F1 plans Monaco tribute to Manchester victims

MONACO (Reuters) - Formula One world champion Lewis Hamilton and other drivers will race in Sunday’s Monaco Grand Prix with tributes to those who were killed and injured in the Manchester bomb attack.

A woman looks at flowers for the victims of the Manchester Arena attack, in central Manchester Britain May 23, 2017. REUTERS/Stefan Wermuth

The sport’s organisers are also planning a minute’s silence before the showcase race, a source told Reuters, with the 10 teams putting the #Manchester hashtag on their cars.

“We will definitely have a tribute to them on the car,” Mercedes driver Hamilton told reporters on Wednesday. “I am carrying them in my heart, as we are as a team this weekend. I’m sure everyone is.”

Monday night’s attack in the northern English city, claimed by the Islamic State militant group, killed 22 people at a concert venue packed with children, and wounded dozens more.

The Cannes Film Festival, under way just down the French Riviera coast from Monaco, held a minute’s silence on Tuesday for what organisers condemned as an “attack on culture, youth and joyfulness”.

An appearance by Hamilton to promote the Disney franchise “Cars” was also cancelled “out of respect for the casualties and all of those impacted”, according to the film’s publicist.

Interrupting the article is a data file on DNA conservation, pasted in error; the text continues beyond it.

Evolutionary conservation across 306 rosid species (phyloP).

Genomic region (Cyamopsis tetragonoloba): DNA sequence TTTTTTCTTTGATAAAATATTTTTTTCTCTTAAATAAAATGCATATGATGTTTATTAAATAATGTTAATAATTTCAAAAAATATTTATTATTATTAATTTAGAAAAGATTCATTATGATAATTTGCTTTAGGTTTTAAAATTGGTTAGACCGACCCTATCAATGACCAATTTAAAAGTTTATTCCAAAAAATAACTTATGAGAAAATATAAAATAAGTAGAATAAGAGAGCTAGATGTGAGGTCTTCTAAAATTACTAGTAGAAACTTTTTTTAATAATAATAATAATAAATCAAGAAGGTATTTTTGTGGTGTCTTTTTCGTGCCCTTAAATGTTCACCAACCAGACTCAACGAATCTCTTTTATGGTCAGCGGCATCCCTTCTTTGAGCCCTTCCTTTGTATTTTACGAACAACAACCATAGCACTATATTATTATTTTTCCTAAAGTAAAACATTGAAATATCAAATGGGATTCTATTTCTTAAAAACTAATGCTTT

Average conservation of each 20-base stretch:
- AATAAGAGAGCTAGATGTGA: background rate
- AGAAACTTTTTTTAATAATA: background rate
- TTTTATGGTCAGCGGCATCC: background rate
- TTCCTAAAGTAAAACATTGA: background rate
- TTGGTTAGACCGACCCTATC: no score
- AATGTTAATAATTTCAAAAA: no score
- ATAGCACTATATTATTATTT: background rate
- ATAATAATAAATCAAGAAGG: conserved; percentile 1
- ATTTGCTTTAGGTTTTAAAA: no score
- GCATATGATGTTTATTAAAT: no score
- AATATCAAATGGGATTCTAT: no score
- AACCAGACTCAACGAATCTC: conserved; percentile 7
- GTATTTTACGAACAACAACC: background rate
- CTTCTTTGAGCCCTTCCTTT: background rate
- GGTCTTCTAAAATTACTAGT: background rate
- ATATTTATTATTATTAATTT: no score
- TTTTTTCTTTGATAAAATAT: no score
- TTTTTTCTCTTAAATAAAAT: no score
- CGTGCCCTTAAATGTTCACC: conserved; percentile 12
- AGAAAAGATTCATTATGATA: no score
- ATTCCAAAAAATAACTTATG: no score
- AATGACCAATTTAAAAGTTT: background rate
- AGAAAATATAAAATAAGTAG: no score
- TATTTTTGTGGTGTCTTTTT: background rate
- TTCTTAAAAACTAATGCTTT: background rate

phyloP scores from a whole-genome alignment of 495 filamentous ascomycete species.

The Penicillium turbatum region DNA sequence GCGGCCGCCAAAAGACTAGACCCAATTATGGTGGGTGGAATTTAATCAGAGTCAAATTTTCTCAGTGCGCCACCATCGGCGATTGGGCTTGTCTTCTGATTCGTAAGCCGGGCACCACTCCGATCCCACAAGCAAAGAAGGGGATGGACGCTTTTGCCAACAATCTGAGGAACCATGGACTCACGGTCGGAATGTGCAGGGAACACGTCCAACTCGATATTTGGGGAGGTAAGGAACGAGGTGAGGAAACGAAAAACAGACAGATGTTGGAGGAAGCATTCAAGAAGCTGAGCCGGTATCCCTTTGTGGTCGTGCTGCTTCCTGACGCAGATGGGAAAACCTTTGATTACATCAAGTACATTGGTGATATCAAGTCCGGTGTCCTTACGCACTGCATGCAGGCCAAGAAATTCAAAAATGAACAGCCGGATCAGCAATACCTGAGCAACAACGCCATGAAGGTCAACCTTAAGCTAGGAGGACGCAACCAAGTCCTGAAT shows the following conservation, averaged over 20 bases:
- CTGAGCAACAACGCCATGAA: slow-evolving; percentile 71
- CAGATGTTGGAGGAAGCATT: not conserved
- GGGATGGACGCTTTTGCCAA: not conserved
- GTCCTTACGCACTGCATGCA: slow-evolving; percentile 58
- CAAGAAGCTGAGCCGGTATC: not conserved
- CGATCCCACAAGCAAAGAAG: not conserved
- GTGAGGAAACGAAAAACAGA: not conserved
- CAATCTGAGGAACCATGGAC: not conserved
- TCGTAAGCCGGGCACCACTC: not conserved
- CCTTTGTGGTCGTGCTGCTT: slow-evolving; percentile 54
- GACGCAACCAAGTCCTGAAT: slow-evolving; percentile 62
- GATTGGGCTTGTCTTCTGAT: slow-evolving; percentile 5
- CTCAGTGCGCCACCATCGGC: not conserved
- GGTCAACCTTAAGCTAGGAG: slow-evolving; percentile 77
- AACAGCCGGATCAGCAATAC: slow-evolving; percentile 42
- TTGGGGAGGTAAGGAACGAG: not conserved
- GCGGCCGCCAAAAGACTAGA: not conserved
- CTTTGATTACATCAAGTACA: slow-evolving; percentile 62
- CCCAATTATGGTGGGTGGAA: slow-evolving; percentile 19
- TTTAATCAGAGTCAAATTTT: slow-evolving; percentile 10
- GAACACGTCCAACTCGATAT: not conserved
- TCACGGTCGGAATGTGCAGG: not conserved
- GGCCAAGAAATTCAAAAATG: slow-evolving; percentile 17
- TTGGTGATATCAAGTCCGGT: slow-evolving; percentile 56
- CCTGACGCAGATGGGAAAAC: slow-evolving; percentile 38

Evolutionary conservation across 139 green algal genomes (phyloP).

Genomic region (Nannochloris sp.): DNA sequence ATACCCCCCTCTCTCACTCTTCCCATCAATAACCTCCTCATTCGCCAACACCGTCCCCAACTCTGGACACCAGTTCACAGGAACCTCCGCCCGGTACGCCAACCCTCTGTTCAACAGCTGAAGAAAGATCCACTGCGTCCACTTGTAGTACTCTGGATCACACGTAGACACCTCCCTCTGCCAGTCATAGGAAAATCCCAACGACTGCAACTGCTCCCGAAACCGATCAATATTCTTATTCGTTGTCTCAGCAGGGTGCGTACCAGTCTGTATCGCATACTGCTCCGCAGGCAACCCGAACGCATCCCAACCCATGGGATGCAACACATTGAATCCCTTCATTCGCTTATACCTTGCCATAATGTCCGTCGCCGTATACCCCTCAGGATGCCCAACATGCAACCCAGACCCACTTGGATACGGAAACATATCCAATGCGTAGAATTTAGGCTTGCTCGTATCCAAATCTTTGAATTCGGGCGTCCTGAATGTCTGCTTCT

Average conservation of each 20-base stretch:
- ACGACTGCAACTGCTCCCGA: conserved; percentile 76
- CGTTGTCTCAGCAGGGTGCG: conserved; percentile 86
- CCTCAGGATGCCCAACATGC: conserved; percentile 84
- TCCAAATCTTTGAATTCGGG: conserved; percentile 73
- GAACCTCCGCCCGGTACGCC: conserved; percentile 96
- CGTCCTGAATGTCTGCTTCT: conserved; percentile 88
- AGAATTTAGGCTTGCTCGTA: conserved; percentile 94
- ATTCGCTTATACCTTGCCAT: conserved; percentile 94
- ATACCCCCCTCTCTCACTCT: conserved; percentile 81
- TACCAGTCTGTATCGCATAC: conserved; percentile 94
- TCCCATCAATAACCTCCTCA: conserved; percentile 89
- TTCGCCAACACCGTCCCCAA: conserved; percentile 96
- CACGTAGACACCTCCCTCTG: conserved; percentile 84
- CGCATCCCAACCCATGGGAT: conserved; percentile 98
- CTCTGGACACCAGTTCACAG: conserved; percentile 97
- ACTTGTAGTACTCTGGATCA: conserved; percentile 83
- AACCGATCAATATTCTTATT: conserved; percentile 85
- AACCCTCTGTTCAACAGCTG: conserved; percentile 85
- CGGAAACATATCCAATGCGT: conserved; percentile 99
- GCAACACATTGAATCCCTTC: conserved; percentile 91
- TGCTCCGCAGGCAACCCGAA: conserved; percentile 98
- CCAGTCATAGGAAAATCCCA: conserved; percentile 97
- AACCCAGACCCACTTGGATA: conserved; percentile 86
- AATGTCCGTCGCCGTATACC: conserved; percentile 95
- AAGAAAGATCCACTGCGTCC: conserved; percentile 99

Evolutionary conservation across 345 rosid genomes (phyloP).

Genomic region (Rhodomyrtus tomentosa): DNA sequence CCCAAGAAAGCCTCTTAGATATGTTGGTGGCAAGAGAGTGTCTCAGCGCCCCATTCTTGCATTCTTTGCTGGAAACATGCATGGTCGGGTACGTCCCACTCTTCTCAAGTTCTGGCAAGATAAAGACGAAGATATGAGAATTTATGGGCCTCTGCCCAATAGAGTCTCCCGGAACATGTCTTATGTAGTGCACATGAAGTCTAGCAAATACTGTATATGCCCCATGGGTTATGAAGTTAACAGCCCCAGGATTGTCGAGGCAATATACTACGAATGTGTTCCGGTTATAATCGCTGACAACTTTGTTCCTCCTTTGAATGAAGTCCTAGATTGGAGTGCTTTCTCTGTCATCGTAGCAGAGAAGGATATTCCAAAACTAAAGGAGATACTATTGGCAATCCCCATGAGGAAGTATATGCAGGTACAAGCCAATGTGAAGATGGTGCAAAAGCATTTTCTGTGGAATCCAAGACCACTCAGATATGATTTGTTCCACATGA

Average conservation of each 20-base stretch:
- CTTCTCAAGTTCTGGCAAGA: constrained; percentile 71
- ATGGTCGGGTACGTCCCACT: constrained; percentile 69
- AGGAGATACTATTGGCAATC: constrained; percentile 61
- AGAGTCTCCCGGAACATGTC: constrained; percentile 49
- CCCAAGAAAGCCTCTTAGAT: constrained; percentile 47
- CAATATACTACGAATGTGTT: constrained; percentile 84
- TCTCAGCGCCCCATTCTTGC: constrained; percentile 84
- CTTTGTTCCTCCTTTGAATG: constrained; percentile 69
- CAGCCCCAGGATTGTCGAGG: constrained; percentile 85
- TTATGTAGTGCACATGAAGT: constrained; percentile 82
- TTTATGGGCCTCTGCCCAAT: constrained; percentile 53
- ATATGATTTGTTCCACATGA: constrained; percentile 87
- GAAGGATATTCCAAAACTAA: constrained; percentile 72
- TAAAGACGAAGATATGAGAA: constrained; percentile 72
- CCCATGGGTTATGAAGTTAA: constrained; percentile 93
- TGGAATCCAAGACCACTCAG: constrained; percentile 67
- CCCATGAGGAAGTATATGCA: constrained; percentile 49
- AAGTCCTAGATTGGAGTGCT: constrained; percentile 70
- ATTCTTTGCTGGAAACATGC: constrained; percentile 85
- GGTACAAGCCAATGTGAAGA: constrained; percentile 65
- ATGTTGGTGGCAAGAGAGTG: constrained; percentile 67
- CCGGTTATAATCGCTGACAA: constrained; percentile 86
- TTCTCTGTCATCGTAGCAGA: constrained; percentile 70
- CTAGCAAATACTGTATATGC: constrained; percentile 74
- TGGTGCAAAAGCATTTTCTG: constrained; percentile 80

A deadly truck attack in the nearby Riviera city of Nice on July 14 last year killed 86 people who had gathered to watch the fireworks on Bastille Day.

Ross Brawn, Formula One’s managing director for motorsport, was born near Manchester and is a fervent supporter of the Manchester United football club.

“I can’t even fathom how the families that have lost loved ones are feeling today,” said Hamilton, a Briton and the favourite to win the race. “I have to try and drive the hardest I can this weekend and try and put positivity out there because I know there’s a lot of people that need it.”

Compatriot Jenson Button, returning for McLaren this weekend as a replacement for Spaniard Fernando Alonso, also expressed his horror. “I’m not a parent, but I know a lot of people who are and I think that’s what hits home the most, how heartless certain people can be,” he said.

“It’s also been a pretty bad week for people we know and respect in motorsport, and the cycling world, as well,” he added, referring to the deaths this week of former MotoGP champion Nicky Hayden and German triathlete Julia Viellehner.

Both died on Monday in the same hospital after being struck by vehicles while cycling in eastern Italy.

Reporting by Alan Baldwin; editing by Mark Heinrich